Sketches of the early startup animation concept. Ebeling said he looked everywhere for inspiration, including street lights in the rain, light reflecting off water, and fireflies.

PressPass: How did you get customer input about the Windows 7 startup, and how did this feedback change the design?

Ebeling: Youssef Barakat [from development], Karen Wong [from program management], myself and many others never lost sight of the obvious: the boot needed to be fast. And we thought long-term—how would this animation feel years down the line?

PressPass: Was teamwork important to this project and your feature—how so?

Ebeling: It still amazes me that I’ve never met the program manager for the calculator, Gokul Singh [who is based in Hyderabad, India], face to face. Yet despite having to bridge half a day’s time difference and thousands of miles between us, our groups struck the right balance between advanced features and designing for everyday usage. That’s teamwork.

PressPass: What do you need to do your best work?

Ebeling: Music. I have an incurable addiction to indie rock—especially flavor-of-the-moment UK bands.

PressPass: What was the most important or surprising thing you learned while working on Windows 7?

Ebeling: Partnership is essential. Establishing and maintaining trust with the people you work with—program managers, developers, testers and researchers, among others—is central to the process of shipping great product design.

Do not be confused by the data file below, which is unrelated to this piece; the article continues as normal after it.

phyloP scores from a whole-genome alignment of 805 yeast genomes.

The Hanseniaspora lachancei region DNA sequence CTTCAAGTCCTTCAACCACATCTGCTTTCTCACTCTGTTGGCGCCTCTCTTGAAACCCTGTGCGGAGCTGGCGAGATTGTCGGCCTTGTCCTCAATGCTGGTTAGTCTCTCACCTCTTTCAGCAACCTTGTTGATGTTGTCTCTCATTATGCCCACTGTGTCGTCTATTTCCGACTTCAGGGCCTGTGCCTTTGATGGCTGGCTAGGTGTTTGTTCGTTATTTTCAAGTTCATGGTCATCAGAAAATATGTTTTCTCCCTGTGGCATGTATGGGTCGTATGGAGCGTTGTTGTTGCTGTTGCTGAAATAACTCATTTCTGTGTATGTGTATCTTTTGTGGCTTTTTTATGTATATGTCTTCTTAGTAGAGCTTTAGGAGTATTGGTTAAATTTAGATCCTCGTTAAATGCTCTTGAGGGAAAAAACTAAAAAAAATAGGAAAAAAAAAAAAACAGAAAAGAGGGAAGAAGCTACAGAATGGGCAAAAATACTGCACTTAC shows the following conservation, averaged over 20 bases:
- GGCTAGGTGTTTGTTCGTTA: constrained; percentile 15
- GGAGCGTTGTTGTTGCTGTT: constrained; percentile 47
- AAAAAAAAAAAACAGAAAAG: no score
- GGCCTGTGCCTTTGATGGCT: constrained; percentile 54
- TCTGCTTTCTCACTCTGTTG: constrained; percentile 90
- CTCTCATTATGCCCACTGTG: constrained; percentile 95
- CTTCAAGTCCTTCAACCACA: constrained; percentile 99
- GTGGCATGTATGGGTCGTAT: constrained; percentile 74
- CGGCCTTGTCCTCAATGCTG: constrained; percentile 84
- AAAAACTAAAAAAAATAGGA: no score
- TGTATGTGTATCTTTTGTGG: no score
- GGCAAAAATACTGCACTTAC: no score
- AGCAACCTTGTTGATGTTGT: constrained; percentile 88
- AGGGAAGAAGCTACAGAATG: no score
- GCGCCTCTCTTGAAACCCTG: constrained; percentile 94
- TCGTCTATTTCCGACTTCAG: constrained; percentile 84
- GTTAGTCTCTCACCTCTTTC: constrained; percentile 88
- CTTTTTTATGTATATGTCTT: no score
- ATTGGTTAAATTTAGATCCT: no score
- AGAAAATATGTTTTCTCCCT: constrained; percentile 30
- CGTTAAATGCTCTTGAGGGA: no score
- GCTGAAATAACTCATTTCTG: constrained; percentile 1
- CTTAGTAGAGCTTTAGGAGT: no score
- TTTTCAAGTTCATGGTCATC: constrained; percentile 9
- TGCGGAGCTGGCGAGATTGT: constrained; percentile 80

PressPass: What’s the thing you’re proudest of in Windows 7?

Ebeling: The weekend after launch, I walked into a Best Buy just to stand in the crowd shopping for new PCs running Windows 7. Seeing the genuine enthusiasm in people as they tried out the new taskbar or sampled the desktop backgrounds was really satisfying. And knowing that I had the fortune of contributing a small part of someone’s new PC experience—that was great.

PressPass: Did you look forward to seeing the startup animation out in the world with the launch? How do you think people will react to it?

Ebeling: I can’t lie—seeing a few seconds of the boot animation in a snappy, fun Windows 7 commercial for a Sony touch-screen PC was really exciting. Long term, I’m hopeful those swirling lights and their glow will remain a welcome start to someone’s time on a computer.

PressPass: What’s next for you at Microsoft?

Ebeling: The next version of Windows.

PressPass: What do you do when you’re not working?

Ebeling: After hours, I have a great gig as a personal assistant for our 2 ½-year-old daughter—helping her dress dolls, adjusting tiaras. At some point, I imagine our 3-month-old daughter will want in on this as well. After more than a decade living in Manhattan, my wife and I are enjoying road trips, the trees, and the quiet of suburbia.

And when no one is paying attention, I’m hunting down import CDs in record stores or fighting for my multiplayer dignity on Xbox LIVE.